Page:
From Catulus: not to spurn a friend’s criticism, even if it may be unreasonable complaint, but to try to restore his usual feelings; to speak of one’s teachers with wholehearted gratitude, as is recorded of Domitius and Athenodotus; and a genuine love from children.
My notes tell me* that the Catulus who Marcus is writing about here isn’t Gaius Valerius Catullus, the poet, or Gaius Lutatius Catulus, the statesman, or Quintus Lutatius Catulus the consul. Rather it is Cinna Catulus, a Stoic whose lectures Marcus attended.
Domitius and Athennodotus? Scholars are not sure. Some believe Dominitius is Gnaeus Domitius Afer who taught the rhetorician Marcus Fabius Quintilian. Athenodotus was one of the teacher’s Fronto, another rhetorician who appears repeatedly in the Meditations. Not much else is known about these three and frankly it hardly matters. Like many of the mediations, the lessons here are clear cut and simple:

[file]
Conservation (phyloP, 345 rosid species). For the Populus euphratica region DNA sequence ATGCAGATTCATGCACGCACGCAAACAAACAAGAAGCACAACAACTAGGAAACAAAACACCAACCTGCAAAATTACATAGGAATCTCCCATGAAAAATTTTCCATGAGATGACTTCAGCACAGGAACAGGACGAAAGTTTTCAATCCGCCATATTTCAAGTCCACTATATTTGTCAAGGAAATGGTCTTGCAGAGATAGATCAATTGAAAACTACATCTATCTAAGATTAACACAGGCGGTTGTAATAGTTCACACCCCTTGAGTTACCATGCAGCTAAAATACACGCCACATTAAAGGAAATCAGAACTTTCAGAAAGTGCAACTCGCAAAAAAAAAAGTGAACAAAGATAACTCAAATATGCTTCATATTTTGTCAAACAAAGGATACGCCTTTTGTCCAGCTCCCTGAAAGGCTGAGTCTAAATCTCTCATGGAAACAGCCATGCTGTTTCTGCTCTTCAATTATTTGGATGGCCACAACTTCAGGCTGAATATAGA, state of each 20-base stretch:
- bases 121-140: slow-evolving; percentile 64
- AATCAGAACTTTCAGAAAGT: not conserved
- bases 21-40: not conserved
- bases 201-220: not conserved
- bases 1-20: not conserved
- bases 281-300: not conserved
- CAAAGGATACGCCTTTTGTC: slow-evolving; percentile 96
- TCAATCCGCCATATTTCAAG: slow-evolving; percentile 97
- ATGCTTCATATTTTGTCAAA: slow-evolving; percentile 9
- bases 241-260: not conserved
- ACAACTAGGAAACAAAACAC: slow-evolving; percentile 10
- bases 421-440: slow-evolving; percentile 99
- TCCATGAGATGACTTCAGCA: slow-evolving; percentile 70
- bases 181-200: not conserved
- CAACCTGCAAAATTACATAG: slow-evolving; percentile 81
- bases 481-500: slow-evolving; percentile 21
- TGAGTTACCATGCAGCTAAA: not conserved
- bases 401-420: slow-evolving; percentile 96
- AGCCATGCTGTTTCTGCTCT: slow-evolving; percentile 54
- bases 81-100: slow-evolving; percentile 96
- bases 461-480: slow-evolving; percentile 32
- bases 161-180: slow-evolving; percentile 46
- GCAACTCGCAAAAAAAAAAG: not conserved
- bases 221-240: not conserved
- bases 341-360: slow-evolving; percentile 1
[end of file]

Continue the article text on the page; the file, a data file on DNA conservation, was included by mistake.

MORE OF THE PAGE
- If your friend talks shit – get over;
- Be nice to your teachers; and
- Love kids.
It’s important to remember that as far as we know, Marcus didn’t write the mediations for publication, but rather as notes to himself, to inspire himself to behave better, as a man and as a leader. Read with that in mind, the Mediations should seem less like boring moral prescriptions from you pedantic uncle and more like reminder to ourselves of how we should behave, and how we can strive to do better.
*In compiling these quotations I am relying on two editions of the meditations that Penguin Classics edition, translated by Martin Hammond and the Modern Library edition translated by Gregory Hays. The Hammond edition has more extensive notes; the Hays edition is the translation I prefer.
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